The long tale of GST

The GST will reduce the workload of tax officers enormously by imposing levies on only the last party in the chain.
A man of inexhaustible energy and enthusiasm, the Prime Minister has asked the central tax departments of direct and indirect taxes to double the number of taxpayers. He has an enormous following across the country, but it is doubtful whether his admirers are going to thank him for his bright idea. He seemed to be of the view that his revenue officers are lazy: he told them that there were 42,000 income tax officers, but that their scrutiny of income tax returns brought in only 8 per cent of the revenue. He showed his familiarity with internet: he worked out that many more people searched the internet to find out how to avoid taxes than how to pay them. He must be one of the handful of exceptional Indians who enjoy paying taxes. And that is because he has minions who make it easy for him; it is likely that his taxes are deducted at source, and that he never has to give it a thought, except perhaps when signing his tax return once in a year.

As a tax enthusiast, he must be elated that the Goods and Services Tax (GST) is almost done. It was stuck for ages because Tamil Nadu did not like it; none of Arun Jaitley’s wiles or Amit Mitra’s arguments made its finance minister budge. It may have something to do with the unending saga of its chief minister’s brushes with the tax authorities. But it could have had a more rational explanation. Essentially, the move from value added tax to GST is a shift from taxing the first party in the chain of production and distribution to taxing the last party. Tamil Nadu, being one of India’s most prosperous states, has numerous last parties; each of them will now have to get ready to get registered with tax authorities, to submit tax returns, and to make themselves the victims of the taxmen whom the prime minister so passionately urged to pursue tax victims more vigorously.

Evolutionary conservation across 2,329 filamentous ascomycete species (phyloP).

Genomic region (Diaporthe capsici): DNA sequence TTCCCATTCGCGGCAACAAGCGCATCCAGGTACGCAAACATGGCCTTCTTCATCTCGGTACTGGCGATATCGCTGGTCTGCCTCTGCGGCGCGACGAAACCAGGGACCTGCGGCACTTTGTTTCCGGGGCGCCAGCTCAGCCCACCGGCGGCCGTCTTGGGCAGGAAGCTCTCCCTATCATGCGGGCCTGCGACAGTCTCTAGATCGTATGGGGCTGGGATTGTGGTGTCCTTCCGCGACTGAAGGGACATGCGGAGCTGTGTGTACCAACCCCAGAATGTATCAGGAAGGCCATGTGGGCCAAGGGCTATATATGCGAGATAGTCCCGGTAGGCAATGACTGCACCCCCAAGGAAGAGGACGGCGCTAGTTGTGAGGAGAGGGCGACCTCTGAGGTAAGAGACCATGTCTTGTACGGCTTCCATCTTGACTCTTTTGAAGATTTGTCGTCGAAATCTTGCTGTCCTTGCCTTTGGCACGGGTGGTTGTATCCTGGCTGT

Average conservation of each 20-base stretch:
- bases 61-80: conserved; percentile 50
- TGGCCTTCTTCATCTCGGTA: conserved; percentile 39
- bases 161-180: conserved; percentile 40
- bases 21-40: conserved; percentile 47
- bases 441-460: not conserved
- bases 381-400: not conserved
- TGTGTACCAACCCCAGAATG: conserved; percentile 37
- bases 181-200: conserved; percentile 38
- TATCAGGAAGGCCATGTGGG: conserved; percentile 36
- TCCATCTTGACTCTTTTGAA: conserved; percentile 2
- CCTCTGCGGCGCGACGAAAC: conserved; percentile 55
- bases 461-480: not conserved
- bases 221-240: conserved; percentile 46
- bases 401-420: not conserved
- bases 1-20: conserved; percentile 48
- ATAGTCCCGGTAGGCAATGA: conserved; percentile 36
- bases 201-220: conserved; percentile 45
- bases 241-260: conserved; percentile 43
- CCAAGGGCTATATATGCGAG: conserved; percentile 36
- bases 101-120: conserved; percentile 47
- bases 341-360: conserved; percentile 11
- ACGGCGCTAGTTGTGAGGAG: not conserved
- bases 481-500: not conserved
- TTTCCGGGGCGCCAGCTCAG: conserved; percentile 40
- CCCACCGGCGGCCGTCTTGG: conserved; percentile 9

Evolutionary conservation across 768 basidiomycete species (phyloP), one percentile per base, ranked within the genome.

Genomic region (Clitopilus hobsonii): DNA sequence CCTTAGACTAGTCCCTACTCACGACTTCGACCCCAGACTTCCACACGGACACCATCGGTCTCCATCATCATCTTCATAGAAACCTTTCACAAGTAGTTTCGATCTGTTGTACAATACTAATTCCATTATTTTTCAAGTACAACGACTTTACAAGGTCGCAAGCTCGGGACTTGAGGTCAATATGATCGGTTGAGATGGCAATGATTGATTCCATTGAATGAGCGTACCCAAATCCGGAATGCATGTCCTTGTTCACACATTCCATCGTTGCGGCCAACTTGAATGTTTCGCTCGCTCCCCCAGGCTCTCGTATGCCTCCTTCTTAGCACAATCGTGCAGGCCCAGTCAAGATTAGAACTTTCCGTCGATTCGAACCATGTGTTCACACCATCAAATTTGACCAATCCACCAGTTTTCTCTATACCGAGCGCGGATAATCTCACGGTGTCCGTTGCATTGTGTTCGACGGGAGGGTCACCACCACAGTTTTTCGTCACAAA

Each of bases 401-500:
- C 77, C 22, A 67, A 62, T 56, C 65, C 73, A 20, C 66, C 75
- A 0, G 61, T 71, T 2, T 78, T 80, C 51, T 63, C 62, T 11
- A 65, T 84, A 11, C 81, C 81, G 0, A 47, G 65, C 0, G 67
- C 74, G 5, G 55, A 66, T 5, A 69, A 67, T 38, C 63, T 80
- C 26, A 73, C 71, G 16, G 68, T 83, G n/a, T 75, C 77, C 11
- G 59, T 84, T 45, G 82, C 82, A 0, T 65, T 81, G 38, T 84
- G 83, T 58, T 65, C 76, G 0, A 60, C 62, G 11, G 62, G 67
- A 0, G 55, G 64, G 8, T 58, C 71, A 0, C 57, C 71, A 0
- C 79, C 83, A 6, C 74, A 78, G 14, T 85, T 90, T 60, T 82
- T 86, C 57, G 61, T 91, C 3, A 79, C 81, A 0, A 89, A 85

Whatever the prime minister may wish, though, the GST can reduce the workload of his tax officers enormously. GST will make possible for them to levy the tax on only the last party in the chain. If the parties that precede him pay the tax, they will be required to pass on the proof to him, and he will be able to claim a deduction or a refund. Whether he does so or not, it is enough for the taxmen to chase the last man in the chain; the number of returns they must check can fall enormously. The finance minister was obviously unhappy with this; he and his state counterparts have brought down the turnover cutoff enormously, so that their tax babus can bring more people into the tax net. Ever since he took office, he has been trying to increase the workload of tax collectors; to that aim, he has added all kinds of cesses, and done his best to complicate the tax system.

This is the wrong way to go. All over the world, tax authorities have put their energies into simplifying tax systems, making tax payment as easy as possible, and taking harassment out of the system. This is not a matter of addressing tax officials once a year and telling them to be nice to taxpayers; it is a matter of devising systems that make tax payment painless. Simplifying taxes is only one of the means. Another is to reduce the frequency of tax payments and introduce flexibility. India is notorious for the excessive number of fixed dates by which taxpayers have to deposit various amounts, generally unrelated to the final tax. That is not the only way to manage central finances; instead of forcing taxpayers to give arbitrary loans to himself, the finance minister can borrow for short periods from the Reserve Bank and repay the loans as tax revenue comes in. RBI already administers a market in which banks can buy and sell government loans; now that a pliant governor is likely to replace Raghuram Rajan, he will happily let the finance minister raise fresh loans in this market.

The writer is a senior economist and was chief consultant in the Finance Ministry from 1991 to 1993

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